Plotting the Demise of Lecture Capture

Lecture capture isn’t what you think it is. Students think its a vehicle to allow them to watch lectures whenever they want, freeing them from the tyranny of the outdated, rigid classroom schedule. Faculty think it is a way to accommodate the needs of more students than the traditional classroom can meet. But lecture capture is really just a technology that allows everyone to act like they did before: faculty deliver lectures, students watch them and take tests about what they learned from these monologues. Lecture capture is a convenient enabler of the status quo. It challenges no one, not the faculty member or the student.  And that’s why it needs to die.

Once you realize what lecture capture is, you realize that creating something different doesn’t mean you should go back to small classes with faculty lecturing in front of students who dutifully attend 45 hours of class over 15 weeks.  Instead, you need a system that efficiently and effectively helps students master the basics while providing the room necessary for people to step outside their comfort zones and innovate in ways that promote student-faculty engagement and higher-order learning. You need an experience that demands something different out of everyone: the faculty as well as the students.  And, you need different kinds of technology in different kinds of physical space, with different kinds of class schedules to support that experience.

We have spent a fair bit of time over the past several months plotting the demise of lecture capture.  The new model will likely undergo significant revision over the next couple of years as we monitor its  progress and learn to tweak the system, but at its core is a combination of videos, adaptive learning technology and group exercises that facilitate the development of key competencies.  Faculty will become facilitators, not lecturers, and students will become active participants in their learning rather than passive consumers of content.  Students will be expected to show up five times rather than 30, and faculty will still be able to reach large numbers of students, just like with lecture capture. Three courses will use this new approach in the fall. If all goes according to plan, five more courses will debut with the new model in the spring of 2018 and five more in fall 2018. By spring 2019, all core and common course prerequisite courses will use the new model. Lecture capture will be gone. The college will be transformed and everyone will be more engaged in learning than ever before. Like many changes that seem scary and difficult at first, we’ll all look back in a few years and wonder why we didn’t end lecture capture sooner.

 

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4 thoughts on “Plotting the Demise of Lecture Capture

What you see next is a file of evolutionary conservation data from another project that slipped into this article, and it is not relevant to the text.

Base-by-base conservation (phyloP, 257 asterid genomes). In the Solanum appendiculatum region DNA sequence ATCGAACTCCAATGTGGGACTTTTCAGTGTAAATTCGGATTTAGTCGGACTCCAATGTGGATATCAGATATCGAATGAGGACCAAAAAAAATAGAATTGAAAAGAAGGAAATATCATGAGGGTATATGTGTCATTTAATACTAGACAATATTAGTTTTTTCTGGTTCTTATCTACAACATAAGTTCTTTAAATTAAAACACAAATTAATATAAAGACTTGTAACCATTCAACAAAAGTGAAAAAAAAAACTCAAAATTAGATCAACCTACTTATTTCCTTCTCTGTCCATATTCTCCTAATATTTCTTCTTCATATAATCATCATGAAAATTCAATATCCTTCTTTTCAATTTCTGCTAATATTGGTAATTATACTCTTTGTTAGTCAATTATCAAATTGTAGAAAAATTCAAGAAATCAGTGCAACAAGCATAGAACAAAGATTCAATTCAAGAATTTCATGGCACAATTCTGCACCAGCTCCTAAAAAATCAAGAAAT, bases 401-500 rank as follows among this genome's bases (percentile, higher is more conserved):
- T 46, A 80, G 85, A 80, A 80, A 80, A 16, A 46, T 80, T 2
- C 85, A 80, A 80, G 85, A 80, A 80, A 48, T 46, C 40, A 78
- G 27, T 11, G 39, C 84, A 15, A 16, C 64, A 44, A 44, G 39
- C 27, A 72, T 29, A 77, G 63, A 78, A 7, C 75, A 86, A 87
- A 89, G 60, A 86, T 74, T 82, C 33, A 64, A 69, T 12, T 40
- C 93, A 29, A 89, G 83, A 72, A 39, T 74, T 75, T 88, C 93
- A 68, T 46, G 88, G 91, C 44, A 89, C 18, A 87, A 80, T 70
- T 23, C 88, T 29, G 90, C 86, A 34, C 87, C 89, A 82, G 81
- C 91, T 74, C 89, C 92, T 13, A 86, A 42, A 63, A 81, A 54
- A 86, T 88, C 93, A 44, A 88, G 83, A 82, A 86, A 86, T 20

1. I like the boldness of this statement: “The college will be transformed and everyone will be more engaged in learning than ever before.”

    On Mon, Jul 31, 2017 at 12:00 AM, Paul Jarley, Dean wrote:

    > Paul Jarley posted: “Lecture capture isn’t what you think it is. Students > think its a vehicle to allow them to watch lectures whenever they want, > freeing them from the tyranny of the outdated, rigid classroom schedule. > Faculty think it is a way to accommodate the needs of mo” >

    • A very sad day indeed.. As a 30 year old full time working professional Lecture Capture has opened doors that I never thought possible, like working full time and carrying a full course load. I am currently enrolled in ACG 2071 utilizing the “New” format and it is similar to what Valencia College does with their “Hybrid” courses ( at least similar to what Valencia was doing when I was there several years ago). Now a full and fair disclosure, I am only in the first few weeks of the course but my experience thus far has been disappointing for the following reasons:

      1.) As opposed to a Professor explaining concepts in depth and in their own words (they write the test questions after all) we are expected to learn by watching short videos produced by textbook publisher. This to me is extremely disheartening as an video produced by textbook publisher, in MY experience, is bound to be lackluster at best. When I enrolled at UCF, I expected to learn from UCF professors not some Pearson, Mcgraw-Hill etc. power point slide with a narrator. The professor is a facilitator in that I have inundated with emails reminding me to watch the videos and do my homework. While I appreciate that my instructor cares, I would much prefer they impart their knowledge, experience, and personal understanding of the concepts being taught in the course. Instead I am left with the monotonous drone of the slide narrator.